Using Knowledge Questions in the hiring loop
A knowledge question interview consists of several quizzes about specific tool or technology. It focuses on checking whether the candidate knows the correct answers only. The interview does not test their skills related to the technology in question. The assumption is that knowing trivia facts implies work experience with it. The setting is often face-to-face to prevent the candidate from looking up the answers.
Companies often use such interviews as a cheap initial screening step of the hiring loop. Sometimes, a non-technical person performs the interview to save up on engineering time.
Knowledge Questions: are they unbiased?
This interview type introduces similar biases as other face-to-face interviews.
The interviewers have to detect and avoid their first impressions. Their gut feeling about the candidate and if they like them or not impacts their opinion. They have a limited set of input data and have to decide in a short time frame. In such circumstances, brains use all the possible help from the biases to fill in the gaps.
The interview questions themselves introduce randomness into your hiring loop. Jacob Kaplan-Moss, one of the creators of Django, cleverly puts that:
There’s something like 5,000-10,000 potential trivia questions about Django. When asked a random question, I’m likely not to know the answer. If your trivia question predicts that I don’t know how to use Django—is it a good question?
Knowledge Questions: are they low-stress for your candidates?
Knowledge questions have the same stress factors as other face-to-face interviews.
They need the candidate to recall some bit of trivia that is often present in the documentation. In real life, people rightfully do not bother to memorize such things at all. During the interview, they have to recall them while being under time pressure. Someone they see for the first time decides their fate, and they feel their non-verbal signals. The stress impairs both the memory of the candidate and its assessment by the interview.
Knowledge Questions: are they real work?
Remembering random trivia facts is not what the engineers do at their day-to-day jobs.
The job of the software engineer is to solve a particular business problem with code. They are not playing Jeopardy—they are building your product.
Knowledge Questions: are they a good predictor of future performance?
Unless remembering details about some technology is the core business of the company.
The only thing they check is whether the candidate happens to know the specific bit of trivia. That can indicate if the candidate has studied for the exam but not the work experience. They also favor people with stress resistance more than people with good memory. But they do neither measure nor predict the ability to ship something to production.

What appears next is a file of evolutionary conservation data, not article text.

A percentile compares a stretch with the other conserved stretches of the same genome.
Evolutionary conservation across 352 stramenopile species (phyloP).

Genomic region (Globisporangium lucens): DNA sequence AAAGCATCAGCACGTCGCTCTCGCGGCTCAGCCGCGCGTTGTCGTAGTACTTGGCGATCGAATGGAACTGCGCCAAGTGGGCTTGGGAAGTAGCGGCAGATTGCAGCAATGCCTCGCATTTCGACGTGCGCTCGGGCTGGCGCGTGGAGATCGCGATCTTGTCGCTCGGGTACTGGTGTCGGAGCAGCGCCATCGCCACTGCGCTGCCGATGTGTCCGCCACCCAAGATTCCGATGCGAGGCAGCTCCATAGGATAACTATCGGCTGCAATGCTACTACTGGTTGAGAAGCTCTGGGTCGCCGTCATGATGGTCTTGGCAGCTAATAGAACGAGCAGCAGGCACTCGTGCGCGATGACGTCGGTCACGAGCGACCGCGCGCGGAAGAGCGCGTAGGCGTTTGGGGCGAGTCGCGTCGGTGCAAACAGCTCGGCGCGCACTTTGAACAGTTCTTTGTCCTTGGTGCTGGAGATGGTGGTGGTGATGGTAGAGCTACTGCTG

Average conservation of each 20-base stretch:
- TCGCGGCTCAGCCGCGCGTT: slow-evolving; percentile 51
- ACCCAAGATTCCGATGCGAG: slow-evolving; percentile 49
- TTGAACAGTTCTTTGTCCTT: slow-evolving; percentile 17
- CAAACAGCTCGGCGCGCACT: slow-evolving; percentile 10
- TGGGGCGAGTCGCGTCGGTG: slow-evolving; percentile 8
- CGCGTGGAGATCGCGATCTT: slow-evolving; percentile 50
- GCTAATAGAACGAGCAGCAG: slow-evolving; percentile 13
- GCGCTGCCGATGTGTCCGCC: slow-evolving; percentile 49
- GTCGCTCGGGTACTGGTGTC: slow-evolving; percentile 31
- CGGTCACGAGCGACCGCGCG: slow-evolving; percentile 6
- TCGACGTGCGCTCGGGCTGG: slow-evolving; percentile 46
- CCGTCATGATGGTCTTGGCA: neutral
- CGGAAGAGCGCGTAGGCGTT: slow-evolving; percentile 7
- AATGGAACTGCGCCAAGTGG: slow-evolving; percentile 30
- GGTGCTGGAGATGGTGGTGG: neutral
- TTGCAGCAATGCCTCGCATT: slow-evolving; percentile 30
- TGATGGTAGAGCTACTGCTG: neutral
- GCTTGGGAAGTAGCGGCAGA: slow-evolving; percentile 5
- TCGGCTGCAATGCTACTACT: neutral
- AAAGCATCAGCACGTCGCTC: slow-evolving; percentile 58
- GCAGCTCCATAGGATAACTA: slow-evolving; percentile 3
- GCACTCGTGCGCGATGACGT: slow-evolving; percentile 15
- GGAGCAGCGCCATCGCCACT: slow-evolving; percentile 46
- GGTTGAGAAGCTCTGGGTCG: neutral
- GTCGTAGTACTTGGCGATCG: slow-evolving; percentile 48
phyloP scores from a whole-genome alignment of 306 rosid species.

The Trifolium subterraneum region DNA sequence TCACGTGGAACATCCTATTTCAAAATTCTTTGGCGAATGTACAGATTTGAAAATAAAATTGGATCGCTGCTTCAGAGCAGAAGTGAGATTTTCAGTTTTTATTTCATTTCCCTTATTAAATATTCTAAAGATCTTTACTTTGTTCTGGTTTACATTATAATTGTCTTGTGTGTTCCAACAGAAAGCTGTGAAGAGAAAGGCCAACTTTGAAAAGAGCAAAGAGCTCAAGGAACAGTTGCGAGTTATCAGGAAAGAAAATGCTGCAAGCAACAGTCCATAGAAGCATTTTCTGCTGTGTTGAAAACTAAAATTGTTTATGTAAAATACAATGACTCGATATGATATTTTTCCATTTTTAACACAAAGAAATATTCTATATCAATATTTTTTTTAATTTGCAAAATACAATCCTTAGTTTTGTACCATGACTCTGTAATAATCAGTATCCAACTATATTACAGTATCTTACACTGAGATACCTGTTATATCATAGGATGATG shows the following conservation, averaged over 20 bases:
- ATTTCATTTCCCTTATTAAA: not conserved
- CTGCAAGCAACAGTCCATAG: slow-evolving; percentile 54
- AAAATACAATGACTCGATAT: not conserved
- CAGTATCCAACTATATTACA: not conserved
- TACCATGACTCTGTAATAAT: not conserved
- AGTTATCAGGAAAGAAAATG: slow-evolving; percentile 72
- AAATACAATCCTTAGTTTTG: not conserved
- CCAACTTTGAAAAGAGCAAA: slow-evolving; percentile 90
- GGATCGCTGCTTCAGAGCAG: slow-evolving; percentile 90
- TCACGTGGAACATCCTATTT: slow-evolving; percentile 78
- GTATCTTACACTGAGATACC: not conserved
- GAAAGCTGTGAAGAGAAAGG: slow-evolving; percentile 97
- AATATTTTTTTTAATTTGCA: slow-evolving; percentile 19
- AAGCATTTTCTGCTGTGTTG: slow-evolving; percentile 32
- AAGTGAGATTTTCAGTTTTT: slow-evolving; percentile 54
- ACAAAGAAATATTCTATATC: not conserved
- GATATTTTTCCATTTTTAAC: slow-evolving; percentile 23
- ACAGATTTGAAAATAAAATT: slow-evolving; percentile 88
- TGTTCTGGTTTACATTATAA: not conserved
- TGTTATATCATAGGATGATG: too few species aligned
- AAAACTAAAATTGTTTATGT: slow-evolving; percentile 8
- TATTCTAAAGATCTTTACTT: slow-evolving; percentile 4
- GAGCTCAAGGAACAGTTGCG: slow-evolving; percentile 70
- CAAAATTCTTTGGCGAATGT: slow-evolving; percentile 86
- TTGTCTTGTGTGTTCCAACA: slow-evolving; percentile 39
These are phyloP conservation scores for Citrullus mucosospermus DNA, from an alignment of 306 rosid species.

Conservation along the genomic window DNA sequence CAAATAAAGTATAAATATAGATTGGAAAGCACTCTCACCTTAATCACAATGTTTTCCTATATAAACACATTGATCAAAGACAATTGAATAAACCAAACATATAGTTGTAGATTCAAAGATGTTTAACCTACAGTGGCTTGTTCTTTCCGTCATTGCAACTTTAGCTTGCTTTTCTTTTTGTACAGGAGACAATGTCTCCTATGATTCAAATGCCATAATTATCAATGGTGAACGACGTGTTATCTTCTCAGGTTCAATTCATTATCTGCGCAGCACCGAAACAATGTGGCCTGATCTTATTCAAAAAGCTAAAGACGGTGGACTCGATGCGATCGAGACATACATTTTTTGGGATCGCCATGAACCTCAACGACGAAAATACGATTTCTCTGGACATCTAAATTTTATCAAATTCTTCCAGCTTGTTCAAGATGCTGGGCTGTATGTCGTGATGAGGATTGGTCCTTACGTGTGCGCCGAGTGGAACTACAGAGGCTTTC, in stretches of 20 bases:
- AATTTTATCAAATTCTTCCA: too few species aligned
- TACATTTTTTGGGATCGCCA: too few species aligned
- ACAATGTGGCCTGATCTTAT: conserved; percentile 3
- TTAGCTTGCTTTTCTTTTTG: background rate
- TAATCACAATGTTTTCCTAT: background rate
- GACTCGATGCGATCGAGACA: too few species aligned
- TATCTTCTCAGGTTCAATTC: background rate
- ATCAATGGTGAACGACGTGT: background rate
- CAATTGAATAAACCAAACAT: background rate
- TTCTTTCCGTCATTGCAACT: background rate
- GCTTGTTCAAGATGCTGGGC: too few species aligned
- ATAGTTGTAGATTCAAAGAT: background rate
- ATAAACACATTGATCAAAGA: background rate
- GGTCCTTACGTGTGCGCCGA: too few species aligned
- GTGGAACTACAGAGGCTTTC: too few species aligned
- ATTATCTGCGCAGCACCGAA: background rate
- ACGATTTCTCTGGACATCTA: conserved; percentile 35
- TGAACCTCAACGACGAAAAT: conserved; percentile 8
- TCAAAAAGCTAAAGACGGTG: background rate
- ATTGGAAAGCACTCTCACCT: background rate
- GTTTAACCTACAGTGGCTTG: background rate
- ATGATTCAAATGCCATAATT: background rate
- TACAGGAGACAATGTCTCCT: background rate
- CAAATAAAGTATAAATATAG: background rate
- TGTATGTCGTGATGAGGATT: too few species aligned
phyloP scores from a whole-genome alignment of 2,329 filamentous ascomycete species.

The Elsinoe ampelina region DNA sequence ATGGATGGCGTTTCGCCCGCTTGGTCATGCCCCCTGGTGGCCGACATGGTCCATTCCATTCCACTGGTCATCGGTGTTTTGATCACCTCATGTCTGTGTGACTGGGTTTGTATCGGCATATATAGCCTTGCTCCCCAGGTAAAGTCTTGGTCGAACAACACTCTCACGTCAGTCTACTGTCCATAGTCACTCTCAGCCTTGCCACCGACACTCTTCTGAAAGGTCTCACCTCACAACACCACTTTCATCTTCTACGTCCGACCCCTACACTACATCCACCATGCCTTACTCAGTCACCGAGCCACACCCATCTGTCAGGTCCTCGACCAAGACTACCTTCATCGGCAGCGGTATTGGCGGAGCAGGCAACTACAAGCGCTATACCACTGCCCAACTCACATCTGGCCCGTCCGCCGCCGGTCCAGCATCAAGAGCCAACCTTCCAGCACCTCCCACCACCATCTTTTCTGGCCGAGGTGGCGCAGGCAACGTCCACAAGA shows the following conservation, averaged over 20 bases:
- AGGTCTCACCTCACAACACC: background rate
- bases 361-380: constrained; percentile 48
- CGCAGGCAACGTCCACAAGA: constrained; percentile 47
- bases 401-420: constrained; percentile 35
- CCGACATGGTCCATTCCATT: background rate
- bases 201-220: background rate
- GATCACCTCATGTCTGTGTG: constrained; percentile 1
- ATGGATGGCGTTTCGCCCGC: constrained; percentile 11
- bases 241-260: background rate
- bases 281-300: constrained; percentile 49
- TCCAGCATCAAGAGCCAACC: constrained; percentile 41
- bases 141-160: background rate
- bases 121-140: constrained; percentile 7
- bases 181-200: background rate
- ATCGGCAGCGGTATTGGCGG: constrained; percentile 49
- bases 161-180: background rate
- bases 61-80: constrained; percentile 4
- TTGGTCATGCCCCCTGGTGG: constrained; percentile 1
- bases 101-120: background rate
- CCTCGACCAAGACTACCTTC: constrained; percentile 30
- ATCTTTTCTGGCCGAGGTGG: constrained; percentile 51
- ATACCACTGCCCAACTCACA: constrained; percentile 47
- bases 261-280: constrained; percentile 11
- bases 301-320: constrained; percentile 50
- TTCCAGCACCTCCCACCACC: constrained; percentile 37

Knowledge Questions: how to improve your hiring loop
Stop using them as an interview filter.
If they come from a set of well-known facts, they are pointless as everyone passes the filter. The more obscure facts you include, the more randomness and luck you introduce to the hiring loop. It can produce a good result from time to time, but the better option is to select people by their ability to deliver.
One deceptively attractive quality is that such interviews are cheap on engineering time. The premise is that a non-technical recruiter can do them at the time of the initial screening. But if candidate flow overwhelms your engineers, then first: congratulations! And second: you do not need to decimate the rich input with randomness to throw the talent away. The better option is to harness all that flow, and you can do it without investing engineering time at all.
AutoIterative Job Interviews to the rescue!
We built AutoIterative Job Interviews to be an initial screening of your hiring loop.
They scale up to thousands of candidates without sacrificing the assessment accuracy. They let your candidates shine and show that they can ship code that works to production. And they do it at a constant cost per applicant without demanding your engineering time. Your engineers can continue working on your product until it is time to meet the candidate face to face.Start hiring now
Want a second opinion?
Here is what other people say about Knowledge Questions:
- Jacob Kaplan-Moss explains why behavioral questions are better than trivia or hypothetical ones.
- GitLab moved away from using verbal technical quesions as a method of evaluating candidates.
- TripleByte advocates for an easier questions because the signal-to-noise ratio is too low.
- Ambrose Little points out why trivia questions simply do not work.
- A candidate perspective: a discussion on HackerNews about Google's trivia interviews.